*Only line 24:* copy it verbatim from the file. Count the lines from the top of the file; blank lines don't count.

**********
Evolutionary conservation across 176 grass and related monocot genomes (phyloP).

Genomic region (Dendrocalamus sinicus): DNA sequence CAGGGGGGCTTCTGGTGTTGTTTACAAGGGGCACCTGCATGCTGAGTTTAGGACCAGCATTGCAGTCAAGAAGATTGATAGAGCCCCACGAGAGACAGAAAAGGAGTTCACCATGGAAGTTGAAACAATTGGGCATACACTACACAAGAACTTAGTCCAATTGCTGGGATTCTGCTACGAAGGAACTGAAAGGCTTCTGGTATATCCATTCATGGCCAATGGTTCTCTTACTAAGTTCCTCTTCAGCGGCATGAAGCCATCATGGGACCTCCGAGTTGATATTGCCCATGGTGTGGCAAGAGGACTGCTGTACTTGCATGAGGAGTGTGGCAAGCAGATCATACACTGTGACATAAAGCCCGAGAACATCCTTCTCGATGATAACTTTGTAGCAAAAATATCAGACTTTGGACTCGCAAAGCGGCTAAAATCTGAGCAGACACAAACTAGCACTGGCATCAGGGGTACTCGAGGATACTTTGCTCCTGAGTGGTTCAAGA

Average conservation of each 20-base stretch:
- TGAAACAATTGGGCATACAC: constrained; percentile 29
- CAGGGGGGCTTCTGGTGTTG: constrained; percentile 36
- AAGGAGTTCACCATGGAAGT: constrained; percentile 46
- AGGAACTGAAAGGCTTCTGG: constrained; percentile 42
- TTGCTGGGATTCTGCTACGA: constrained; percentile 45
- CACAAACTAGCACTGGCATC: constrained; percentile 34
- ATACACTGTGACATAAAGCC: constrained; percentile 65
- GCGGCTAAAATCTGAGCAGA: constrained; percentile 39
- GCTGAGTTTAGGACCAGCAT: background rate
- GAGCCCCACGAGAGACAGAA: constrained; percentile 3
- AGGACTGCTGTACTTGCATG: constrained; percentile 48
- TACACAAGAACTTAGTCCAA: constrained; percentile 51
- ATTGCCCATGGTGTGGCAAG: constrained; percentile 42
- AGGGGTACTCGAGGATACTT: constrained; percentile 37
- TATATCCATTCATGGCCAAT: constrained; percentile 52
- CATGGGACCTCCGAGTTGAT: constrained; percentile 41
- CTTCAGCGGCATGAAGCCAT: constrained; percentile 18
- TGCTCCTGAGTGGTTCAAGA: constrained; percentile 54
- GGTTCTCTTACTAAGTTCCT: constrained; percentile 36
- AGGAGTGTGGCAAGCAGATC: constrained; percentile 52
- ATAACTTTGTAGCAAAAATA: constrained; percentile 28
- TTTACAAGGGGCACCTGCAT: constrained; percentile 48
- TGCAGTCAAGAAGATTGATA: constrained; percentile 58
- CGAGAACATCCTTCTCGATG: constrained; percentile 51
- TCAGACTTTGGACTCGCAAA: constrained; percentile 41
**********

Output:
- ATAACTTTGTAGCAAAAATA: constrained; percentile 28